Mental Health Stats in School-Age Kids

Mental health conditions, especially untreated, can also impact students’ abilities to succeed in school and maintain their well-being. Mental health conditions can also lead to substance use4 as a coping mechanism, potentially leading to addiction. These are some stats on mental health conditions in students:

When mental health conditions affect a student’s ability to learn, they’re classified as having an “emotional disturbance.” Having an emotional disturbance makes students eligible for an individual education program6 (IEP), which offers more personalized education services and catered support services to help students succeed. However, few students get this important support. Many schools and teachers don’t have the resources to care for these students, leading to more suspensions and removals. 

Solutions center around seamless, integrated care—mental health support, educational support, and parental support all in one place: school. 

Impact of COVID-19 on Teen Education and Well-Being

Lockdowns during the COVID-19 pandemic changed how teens and children got their education, socialized, and learned. Many lost out on major milestones like graduation and prom. In-person classrooms became Zoom meetings on small Chromebook screens. As schools and educators adapted for virtual learning, new problems took root.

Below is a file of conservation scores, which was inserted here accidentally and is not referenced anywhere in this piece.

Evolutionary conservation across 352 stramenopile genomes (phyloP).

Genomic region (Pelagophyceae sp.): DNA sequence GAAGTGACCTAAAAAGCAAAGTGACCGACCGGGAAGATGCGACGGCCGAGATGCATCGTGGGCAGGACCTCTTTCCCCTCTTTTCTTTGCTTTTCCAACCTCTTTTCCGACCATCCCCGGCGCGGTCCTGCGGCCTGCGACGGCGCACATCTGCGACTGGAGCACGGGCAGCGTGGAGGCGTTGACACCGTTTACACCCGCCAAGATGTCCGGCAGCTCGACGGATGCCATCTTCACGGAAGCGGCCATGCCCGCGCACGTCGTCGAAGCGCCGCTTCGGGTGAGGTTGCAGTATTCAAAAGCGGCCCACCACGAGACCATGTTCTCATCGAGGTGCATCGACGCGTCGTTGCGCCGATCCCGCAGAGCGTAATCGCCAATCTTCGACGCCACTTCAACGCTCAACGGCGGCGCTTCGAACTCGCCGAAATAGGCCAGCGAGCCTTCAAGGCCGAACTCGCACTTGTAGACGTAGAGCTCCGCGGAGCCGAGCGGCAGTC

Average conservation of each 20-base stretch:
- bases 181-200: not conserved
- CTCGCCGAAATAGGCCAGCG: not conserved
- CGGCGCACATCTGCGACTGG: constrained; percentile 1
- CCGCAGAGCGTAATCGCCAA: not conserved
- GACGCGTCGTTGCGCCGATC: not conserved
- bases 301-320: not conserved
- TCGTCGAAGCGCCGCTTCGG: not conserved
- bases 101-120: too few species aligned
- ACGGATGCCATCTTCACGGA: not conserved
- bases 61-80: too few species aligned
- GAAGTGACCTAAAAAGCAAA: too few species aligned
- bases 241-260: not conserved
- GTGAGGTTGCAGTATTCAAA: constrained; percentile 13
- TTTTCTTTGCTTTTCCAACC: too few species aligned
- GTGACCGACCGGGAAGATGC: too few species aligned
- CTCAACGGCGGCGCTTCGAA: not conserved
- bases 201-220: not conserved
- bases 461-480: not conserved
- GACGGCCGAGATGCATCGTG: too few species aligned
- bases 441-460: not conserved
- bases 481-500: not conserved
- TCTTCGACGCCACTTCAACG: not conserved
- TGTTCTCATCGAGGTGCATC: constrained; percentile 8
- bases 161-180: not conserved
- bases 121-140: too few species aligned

A survey done by the Center for Disease Control7 reported these findings:

  • Of U.S. high school students, 67% felt like schoolwork got harder
  • 55% suffered emotional abuse at home
  • 11% suffered physical abuse
  • 24% didn’t have enough to eat during the pandemic

Adding in isolation and loneliness, these factors could strongly impact learning and teen mental health. Students also reported excessive homework and assignments8, lack of motivation, and difficulty with finding a balance between school and life. Those who needed extra help in the classroom lost access to the in-person, 1-1 attention required to help them stay on track. 

Students also lost the vital social interactions offered in a classroom. One student says9

“Learning without the social cues of a classroom was difficult. At in-person school, I took notes when I could see that everyone around me did. During Zoom, I didn’t know what I was supposed to be doing.” 

The White House found lower test scores10 in math and reading during the pandemic than in previous years, likely due to virtual learning. But, they noted, numbers didn’t fall too far outside the norm. Resiliency, adaptability, and instruction from parents and teachers prevented what could have been a much steeper decline. The same student from above echoes that, saying,

“People adapt and become stronger even with uncertainty. I can deal with it too.”